Sounding off on your muffler and exhaust system

Growing up a car nut, I believe this topic is second only to the check engine light when it comes to misconceptions. When you ask a person about exhaust systems, they’ll probably mention words like headers, resonator, mufflers, etc.

So, I’ll walk you through what a complete exhaust system really is or what it exactly does for your vehicle.


A header bolts on to the cylinder head of the engine. There have been several types of header designs produced in the market the last 30 or so years. There’s a 4:2:1 type, which has four pipes connected to two pipes which are in turn connected to another pipe that leads to the catalytic converter, a 4:1 type where in 4 pipes connect to just one instead of having them pass through two more pipes, and a 1:1 type where in the catalytic converter is built close to the cylinder head.

The main reason for the evolution of the headers to the 1:1 type is that it’s a more cost-efficient design using less piping without sacrificing airflow. Exhaust headers are some of the easiest bolt-on modifications you can make. Headers make it easier for your engine to push exhaust gases out of the cylinder while your vehicle’s engine produces all its power during the power stroke.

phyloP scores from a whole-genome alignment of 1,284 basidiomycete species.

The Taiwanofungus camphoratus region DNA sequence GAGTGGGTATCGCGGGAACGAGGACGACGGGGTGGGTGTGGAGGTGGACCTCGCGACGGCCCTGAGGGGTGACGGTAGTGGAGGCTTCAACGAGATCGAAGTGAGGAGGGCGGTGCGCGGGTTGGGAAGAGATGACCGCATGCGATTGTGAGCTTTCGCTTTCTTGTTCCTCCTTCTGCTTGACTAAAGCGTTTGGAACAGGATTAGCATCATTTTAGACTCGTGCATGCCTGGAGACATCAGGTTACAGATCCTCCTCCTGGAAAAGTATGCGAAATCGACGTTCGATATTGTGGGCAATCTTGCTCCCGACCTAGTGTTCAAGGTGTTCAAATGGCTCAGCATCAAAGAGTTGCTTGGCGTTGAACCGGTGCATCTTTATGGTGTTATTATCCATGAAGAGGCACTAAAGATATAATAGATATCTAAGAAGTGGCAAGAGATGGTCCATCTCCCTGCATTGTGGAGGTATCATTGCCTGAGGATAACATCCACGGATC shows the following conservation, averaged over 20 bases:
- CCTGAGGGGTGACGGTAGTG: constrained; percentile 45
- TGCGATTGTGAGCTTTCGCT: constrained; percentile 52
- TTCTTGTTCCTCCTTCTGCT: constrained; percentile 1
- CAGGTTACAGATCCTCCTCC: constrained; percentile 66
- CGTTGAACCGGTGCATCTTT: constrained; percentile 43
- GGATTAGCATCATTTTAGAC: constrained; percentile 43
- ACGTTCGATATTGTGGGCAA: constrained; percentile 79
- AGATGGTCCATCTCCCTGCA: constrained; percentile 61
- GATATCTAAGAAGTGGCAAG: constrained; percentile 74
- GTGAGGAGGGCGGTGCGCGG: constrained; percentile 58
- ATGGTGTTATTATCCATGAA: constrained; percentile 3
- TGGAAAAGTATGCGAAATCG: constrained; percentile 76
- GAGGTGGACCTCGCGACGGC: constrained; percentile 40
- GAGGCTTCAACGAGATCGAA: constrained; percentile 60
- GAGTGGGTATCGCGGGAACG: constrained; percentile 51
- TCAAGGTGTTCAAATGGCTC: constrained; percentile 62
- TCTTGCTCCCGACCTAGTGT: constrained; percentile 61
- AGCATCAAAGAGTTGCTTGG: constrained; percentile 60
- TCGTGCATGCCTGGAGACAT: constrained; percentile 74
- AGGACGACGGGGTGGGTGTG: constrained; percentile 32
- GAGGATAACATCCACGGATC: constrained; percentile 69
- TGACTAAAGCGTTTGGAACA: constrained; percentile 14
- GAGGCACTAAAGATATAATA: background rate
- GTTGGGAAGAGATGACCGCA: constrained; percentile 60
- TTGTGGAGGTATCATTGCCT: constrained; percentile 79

The resonator is also known as a silencer, “scav” or a scavenger pipe. Its one and only job is to make the whole exhaust system quieter. It does not create power or result in power loss when retained or taken off. If you want your car to make more noise (and you’ll make more enemies, too – Ed), go for a straight pipe.


The muffler helps reduce the amount of noise produced by your engine while controlling its back pressure, leading to improved endurance and performance. This is what confuses a lot of people. Contrary to what a lot of people think, a muffler does not increase your vehicle’s sound. By definition, it muffles the sound or diminishes its volume.

The bigger the muffler, the quieter the car gets. There are misconceptions out there that when you put on a muffler, you get more noise. It’s just that you get more noise when you fit a smaller one to your vehicle.

There are several types of mufflers available in the market. A chambered muffler, usually the muffler produced for stock cars, has three separate chambers. Two pipes divided by the muffler from the resonator to the tail end of the vehicle do not meet.  The whole point of the separation is to create more muffling for the sound. A free-flow muffler is a more performance-based choice for the car enthusiast. More airflow to the end of the exhaust system is allowed, leading to a noisier engine sound. The easiest way to tell if you have a free-flow muffler is by looking at it. You can follow it from end to end. There are no chambers, no restrictions whatsoever.

So, does a free-flow muffler produce more power compared to a chambered one? Absolutely.

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